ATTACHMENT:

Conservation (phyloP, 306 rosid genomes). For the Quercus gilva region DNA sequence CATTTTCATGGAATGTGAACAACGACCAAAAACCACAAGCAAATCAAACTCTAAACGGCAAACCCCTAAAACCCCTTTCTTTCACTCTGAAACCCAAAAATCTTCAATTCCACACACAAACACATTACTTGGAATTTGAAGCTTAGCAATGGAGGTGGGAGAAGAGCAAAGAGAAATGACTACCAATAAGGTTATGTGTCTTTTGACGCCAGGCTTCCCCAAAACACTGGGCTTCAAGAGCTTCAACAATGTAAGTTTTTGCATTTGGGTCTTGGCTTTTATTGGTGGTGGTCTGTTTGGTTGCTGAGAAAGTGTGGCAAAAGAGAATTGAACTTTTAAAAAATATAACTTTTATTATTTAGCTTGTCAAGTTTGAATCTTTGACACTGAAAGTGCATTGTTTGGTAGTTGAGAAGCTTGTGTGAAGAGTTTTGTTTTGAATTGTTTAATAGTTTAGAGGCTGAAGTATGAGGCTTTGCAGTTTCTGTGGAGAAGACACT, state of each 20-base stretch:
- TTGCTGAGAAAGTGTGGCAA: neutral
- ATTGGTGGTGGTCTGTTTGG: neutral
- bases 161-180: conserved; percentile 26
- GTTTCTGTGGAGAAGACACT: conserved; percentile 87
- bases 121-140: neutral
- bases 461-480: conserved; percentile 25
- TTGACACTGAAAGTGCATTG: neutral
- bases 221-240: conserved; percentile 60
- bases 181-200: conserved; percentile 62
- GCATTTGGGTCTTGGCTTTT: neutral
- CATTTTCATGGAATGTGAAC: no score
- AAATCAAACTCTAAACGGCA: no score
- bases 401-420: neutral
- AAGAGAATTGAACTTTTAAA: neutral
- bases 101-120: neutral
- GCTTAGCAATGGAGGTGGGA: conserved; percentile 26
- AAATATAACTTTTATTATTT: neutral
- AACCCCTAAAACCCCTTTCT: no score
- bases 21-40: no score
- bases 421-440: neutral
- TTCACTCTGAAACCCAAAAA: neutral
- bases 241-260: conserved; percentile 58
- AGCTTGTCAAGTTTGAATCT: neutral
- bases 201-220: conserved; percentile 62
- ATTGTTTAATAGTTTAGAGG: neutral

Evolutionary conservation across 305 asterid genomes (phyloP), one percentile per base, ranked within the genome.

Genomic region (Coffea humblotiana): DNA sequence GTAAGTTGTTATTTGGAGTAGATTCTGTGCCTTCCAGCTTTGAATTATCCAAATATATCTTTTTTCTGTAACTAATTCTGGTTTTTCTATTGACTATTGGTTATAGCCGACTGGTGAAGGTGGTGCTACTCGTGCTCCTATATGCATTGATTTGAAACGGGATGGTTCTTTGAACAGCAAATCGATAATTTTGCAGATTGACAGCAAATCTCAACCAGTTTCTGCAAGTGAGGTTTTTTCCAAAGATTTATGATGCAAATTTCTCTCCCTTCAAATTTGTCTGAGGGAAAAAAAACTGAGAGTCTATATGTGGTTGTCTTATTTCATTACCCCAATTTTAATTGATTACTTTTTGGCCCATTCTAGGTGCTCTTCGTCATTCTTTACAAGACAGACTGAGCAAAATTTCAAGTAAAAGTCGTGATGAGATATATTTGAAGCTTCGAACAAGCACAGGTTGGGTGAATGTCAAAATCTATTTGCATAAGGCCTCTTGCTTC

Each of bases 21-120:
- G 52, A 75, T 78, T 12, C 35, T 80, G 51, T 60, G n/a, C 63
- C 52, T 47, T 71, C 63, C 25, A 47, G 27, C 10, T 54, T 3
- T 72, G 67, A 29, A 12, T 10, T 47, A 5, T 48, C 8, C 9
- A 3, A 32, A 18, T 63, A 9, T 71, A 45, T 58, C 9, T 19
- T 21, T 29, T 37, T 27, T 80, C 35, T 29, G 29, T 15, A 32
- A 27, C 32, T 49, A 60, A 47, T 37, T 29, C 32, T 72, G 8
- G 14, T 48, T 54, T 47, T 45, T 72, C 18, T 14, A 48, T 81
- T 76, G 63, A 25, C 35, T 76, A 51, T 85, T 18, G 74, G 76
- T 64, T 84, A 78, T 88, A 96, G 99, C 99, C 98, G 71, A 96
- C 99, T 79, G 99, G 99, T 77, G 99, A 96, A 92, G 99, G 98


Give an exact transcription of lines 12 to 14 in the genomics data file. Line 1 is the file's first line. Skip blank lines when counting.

- CATTTTCATGGAATGTGAAC: no score
- AAATCAAACTCTAAACGGCA: no score
- bases 401-420: neutral